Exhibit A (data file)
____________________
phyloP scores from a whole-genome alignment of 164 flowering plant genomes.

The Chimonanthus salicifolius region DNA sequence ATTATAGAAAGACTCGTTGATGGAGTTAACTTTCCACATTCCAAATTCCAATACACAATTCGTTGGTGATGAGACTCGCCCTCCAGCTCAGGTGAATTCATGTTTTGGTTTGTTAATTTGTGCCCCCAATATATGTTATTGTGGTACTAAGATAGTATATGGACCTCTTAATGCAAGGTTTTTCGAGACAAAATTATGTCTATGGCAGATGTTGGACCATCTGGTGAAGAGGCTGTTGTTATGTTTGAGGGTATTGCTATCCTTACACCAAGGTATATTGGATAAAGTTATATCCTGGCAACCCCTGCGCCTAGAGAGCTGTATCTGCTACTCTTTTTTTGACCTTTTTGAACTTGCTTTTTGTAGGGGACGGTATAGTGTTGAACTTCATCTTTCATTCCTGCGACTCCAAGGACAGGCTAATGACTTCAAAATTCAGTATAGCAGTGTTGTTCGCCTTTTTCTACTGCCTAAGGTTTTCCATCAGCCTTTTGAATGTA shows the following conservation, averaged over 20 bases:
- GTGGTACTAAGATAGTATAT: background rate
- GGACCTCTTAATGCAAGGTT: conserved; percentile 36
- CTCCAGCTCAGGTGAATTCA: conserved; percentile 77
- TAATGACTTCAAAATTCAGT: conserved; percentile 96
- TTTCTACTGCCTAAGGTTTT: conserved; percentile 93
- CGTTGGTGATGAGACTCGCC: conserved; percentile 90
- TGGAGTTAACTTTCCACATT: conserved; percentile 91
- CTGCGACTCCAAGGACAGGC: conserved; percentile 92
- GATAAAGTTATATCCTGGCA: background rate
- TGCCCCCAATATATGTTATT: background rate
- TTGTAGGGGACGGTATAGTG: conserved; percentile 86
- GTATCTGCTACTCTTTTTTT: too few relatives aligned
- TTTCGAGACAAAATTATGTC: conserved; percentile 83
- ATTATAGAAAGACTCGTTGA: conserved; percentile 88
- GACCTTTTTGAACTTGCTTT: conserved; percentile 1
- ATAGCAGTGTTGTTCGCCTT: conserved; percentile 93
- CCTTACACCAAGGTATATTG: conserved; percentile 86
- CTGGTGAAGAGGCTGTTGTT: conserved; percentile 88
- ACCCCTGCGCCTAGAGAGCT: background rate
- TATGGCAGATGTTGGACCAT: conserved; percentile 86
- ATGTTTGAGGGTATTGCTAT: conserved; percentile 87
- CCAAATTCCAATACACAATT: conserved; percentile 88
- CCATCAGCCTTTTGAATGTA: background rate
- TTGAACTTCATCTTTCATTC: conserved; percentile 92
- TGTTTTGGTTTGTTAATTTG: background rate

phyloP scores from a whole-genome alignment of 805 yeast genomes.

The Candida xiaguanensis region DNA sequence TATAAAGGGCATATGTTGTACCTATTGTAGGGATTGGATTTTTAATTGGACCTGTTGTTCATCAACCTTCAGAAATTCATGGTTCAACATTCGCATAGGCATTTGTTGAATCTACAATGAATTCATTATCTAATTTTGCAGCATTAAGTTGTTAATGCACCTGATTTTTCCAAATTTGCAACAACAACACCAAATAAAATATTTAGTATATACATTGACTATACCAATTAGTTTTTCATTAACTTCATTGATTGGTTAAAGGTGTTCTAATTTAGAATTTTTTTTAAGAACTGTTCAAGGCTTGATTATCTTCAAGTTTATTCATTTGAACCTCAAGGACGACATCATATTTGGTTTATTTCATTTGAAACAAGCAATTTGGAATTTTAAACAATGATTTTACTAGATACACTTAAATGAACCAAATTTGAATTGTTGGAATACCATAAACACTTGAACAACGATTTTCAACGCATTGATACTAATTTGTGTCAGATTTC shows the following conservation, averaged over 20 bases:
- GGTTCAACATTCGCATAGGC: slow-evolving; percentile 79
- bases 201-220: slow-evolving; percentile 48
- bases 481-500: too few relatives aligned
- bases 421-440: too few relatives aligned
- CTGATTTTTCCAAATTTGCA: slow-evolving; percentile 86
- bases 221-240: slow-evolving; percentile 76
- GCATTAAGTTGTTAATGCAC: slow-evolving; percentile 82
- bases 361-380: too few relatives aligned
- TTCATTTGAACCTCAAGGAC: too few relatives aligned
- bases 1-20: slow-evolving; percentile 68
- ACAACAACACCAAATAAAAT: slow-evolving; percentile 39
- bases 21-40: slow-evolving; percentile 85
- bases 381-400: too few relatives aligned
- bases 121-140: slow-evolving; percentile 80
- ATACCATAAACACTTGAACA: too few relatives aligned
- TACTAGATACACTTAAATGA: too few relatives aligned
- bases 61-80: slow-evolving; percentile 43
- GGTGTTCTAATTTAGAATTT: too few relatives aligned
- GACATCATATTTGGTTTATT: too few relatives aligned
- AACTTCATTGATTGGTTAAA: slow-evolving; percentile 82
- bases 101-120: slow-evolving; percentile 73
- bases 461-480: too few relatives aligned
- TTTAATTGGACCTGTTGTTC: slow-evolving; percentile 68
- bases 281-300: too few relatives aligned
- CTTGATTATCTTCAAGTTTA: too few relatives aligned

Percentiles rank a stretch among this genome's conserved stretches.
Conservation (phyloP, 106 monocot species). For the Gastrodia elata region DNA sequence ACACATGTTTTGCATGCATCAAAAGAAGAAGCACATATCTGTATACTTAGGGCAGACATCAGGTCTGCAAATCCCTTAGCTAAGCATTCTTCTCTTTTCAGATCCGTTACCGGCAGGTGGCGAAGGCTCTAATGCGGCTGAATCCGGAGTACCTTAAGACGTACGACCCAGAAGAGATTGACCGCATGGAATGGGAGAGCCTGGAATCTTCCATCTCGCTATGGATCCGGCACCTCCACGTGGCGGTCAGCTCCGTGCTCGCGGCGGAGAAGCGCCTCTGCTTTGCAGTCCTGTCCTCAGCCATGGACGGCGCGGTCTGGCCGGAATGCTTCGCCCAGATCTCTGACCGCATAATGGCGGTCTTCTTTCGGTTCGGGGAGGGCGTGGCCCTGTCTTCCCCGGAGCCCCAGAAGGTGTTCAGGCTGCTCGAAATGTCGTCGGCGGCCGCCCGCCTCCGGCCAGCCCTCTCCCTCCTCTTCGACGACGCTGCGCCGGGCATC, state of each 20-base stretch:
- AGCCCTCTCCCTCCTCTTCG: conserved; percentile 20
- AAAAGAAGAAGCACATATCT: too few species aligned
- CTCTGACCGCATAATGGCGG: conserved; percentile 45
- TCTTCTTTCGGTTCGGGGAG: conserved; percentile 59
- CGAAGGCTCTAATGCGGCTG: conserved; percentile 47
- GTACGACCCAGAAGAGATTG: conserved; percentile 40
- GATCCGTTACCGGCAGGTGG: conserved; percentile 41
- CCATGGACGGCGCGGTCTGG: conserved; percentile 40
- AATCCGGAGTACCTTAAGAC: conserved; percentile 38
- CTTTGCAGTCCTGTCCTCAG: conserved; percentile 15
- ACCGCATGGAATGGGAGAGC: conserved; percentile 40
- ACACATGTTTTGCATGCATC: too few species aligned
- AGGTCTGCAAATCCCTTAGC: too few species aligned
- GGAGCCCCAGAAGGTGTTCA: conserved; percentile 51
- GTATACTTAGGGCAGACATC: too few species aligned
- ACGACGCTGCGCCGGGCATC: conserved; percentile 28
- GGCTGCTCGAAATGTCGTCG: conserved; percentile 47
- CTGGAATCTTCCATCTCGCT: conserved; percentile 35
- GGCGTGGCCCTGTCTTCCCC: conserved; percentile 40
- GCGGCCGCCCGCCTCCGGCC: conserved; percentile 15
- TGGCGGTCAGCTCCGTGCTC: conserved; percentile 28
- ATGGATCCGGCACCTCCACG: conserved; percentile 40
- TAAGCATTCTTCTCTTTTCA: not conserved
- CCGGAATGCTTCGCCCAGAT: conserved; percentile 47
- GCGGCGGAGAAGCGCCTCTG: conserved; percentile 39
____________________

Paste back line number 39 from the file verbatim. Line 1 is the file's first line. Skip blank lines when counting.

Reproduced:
- bases 1-20: slow-evolving; percentile 68